Champagne

Appellations

Champagne is the world's original and most famous region for the production of sparkling wine. A range of styles are produced from the Non-Vintage, through Rose, Vintage and more recently a host of prestige, Vintage luxury cuvees. The three permitted grape varieties are Chardonnay, Pinot Noir and Pinot Meunier.
Eau de Vie is French for "water of life" and refers to a wide variety of fruit-based distilled beverages. The production process is similar to that of most other spirits; the ingredients are harvested, crushed and fermented, and the resulting must is distilled in order to separate impurities from the alcohol. Grape-based Eaux de Vie are normally labelled as brandies (but these have an amber colour due to the ageing process). Liquids such as Eau-de-Vie de Marc de Bourgogne, Eau-de-Vie de Vin de Bourgogne and Marc d'Alsace have not been aged in barrel are therefore colorless.
English wine is revelling in unprecedented growth. As its reputation improves both domestically and abroad, more vineyards are being planted and existing ones grow older, offering the happy combination of scale and quality. Although situated at a perilously high latitude, the effects of global warming appear to be, at least in part, benefiting the English in their attempt to produce wine. While wine has been produced here for a long time, often using Germanic and other cool climate grape varieties, the industry really seems to have found its stride in the production of sparkling wine from the traditional Champagne varieties. Furthermore, the best sites in the south of England are grown on south-facing slopes with chalky soils, not unlike their French counterparts in Champagne, a mere stone throw across the channel.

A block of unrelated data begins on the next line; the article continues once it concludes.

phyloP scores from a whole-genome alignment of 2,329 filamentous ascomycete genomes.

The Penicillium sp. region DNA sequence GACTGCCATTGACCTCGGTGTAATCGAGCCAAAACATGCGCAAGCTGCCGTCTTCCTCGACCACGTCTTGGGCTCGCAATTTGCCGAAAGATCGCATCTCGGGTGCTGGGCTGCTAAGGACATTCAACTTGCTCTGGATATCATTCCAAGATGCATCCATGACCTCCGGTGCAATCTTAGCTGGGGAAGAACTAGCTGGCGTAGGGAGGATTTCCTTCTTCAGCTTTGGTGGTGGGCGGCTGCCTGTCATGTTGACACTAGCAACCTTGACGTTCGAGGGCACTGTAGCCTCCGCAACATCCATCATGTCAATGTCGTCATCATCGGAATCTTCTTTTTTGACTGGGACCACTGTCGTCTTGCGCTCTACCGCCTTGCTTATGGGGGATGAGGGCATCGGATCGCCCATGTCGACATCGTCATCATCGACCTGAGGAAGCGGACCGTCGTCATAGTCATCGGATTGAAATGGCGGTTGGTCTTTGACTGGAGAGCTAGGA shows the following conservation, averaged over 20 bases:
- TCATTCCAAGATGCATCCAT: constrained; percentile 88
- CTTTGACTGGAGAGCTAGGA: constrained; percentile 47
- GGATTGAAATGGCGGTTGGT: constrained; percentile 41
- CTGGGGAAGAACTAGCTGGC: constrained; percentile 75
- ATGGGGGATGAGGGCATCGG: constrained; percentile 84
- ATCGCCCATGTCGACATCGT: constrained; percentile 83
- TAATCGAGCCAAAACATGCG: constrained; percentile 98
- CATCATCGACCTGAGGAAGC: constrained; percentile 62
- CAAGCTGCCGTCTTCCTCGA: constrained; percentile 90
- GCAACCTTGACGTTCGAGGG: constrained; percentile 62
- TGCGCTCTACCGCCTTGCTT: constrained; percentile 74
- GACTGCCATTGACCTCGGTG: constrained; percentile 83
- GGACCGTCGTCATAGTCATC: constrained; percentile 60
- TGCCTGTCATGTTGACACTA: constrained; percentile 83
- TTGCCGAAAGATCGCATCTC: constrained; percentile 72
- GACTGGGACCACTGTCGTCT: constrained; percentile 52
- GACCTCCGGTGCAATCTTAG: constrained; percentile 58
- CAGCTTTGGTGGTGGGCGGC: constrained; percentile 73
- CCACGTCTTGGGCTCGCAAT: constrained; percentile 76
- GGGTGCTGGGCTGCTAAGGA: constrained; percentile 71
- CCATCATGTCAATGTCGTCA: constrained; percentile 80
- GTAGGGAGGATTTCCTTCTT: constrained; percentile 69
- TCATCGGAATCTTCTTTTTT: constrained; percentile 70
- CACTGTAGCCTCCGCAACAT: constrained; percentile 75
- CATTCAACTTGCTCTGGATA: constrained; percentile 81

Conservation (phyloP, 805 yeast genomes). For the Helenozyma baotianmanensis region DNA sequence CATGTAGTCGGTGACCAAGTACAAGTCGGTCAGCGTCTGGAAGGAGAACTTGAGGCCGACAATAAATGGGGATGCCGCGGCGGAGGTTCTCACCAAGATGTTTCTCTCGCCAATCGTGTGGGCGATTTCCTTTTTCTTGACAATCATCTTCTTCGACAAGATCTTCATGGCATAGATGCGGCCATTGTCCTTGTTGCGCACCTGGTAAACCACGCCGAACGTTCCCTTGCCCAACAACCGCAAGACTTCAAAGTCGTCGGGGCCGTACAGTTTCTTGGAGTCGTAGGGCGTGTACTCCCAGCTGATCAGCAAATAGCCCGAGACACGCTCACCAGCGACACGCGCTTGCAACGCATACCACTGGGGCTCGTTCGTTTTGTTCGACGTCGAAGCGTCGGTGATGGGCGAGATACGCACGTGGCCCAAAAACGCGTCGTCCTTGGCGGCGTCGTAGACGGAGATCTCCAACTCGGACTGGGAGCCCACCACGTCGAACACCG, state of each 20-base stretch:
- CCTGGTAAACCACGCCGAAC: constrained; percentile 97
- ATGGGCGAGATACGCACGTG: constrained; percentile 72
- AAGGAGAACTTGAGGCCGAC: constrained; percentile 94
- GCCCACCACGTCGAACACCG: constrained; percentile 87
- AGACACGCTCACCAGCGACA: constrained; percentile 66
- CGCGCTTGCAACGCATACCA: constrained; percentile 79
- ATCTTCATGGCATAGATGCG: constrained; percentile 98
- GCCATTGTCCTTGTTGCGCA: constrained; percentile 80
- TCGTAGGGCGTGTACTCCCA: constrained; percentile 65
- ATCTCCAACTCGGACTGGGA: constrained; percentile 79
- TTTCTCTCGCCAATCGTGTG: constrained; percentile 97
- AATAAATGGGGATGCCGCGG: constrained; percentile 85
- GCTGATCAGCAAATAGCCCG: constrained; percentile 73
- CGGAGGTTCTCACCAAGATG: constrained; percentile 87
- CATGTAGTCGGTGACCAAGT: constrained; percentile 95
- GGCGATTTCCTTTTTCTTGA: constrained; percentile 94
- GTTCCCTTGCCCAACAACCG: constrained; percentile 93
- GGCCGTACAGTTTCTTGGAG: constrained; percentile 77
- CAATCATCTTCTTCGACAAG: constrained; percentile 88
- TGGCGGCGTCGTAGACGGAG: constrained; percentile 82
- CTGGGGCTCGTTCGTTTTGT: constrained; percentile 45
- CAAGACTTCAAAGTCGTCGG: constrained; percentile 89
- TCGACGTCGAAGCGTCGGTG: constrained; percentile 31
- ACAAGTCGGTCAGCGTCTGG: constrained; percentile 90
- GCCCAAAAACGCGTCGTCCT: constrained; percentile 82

Arguably Americas most important wine growing region, home to the likes of Dominus, Heitz, Cain Cellars and Opus One. Bordeaux varietals are key in this 40 mile long North-South valley that stretches from the San Fransico Bay up towards Calistoga and the sheer variety of different climats and vineyard sites is as bewildering as the sheer variety of styles of wine produced. At their best these can be some of the most opulent examples of Cabernet Sauvignon in the world - truly great wines with dinstinctly long cellaring potentials, but more youthful approachability than their european counterparts.